Using 1:1 meetings to coach
Modern organizations expect managers to coach their team and managers do not (and cannot) have all the right answers.
The art of coaching is to make the team members figure out the problems and solutions on their own.
One-on-one meetings provide best opportunities for the manager to coach the team members.
4 key areas that a manager should focus on, to effectively coach during the one-on-one meetings:
A manager should ask how the team member perceives the current state with respect to his or her performance against the objectives.
By seeking the how the employee perceives the current state, a manager provides an anchor for the team member to open up and share. Also, the manager can calibrate rest of the discussion accordingly.
A manager should never use one-on-one for merely asking status around a set of tasks or objectives.
Success state is the ideal state of what success "means" to the team member in relation to the tasks or objectives on hand.
With the help of current and success states, a manager can assess the gap of what it takes for the team member to achieve the desired performance.
Initiatives are set of actions taken by the team members towards achieving their desired success state in relation to the set of tasks or objectives on hand.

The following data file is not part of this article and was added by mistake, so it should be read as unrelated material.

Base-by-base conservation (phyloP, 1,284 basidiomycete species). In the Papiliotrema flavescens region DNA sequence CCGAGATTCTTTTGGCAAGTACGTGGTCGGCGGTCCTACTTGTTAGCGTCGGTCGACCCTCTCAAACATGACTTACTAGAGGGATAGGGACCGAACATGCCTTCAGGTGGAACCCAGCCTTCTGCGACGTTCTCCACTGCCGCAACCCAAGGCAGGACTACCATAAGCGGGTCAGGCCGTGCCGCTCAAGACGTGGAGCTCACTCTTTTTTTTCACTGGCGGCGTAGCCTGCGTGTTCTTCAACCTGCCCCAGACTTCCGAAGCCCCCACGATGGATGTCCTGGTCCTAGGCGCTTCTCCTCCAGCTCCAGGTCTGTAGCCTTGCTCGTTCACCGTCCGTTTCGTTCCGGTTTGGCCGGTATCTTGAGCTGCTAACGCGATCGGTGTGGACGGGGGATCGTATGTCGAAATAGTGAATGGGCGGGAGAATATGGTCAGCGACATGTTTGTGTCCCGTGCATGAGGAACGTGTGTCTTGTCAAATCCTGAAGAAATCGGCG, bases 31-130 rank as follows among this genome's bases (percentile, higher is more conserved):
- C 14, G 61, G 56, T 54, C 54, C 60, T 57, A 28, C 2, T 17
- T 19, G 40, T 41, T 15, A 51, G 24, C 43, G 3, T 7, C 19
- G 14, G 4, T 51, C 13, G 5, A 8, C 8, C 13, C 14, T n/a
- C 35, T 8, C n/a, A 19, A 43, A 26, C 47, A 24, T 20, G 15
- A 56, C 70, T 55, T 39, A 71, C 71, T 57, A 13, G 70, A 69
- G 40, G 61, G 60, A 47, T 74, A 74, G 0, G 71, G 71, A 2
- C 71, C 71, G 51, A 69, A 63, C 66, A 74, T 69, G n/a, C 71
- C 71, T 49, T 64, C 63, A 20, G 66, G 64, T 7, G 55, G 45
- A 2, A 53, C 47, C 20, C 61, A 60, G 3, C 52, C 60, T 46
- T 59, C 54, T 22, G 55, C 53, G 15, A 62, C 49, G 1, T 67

Discussing initiatives with team members is a very rewarding and fulfilling experience for the managers as they can gauge the excitement, motivation, will, commitment and bias-for-action from the team members.
Blockers are the set of issues and problems the team members currently facing in achieving their desired success state.
Many a times, problems or issues faced by team members can be solved with alternatives which they simply haven't thought about, yet.
A good manager brings focus back to the underlying real issues faced by the team members and helps them to unlock their creativity in finding alternative solutions.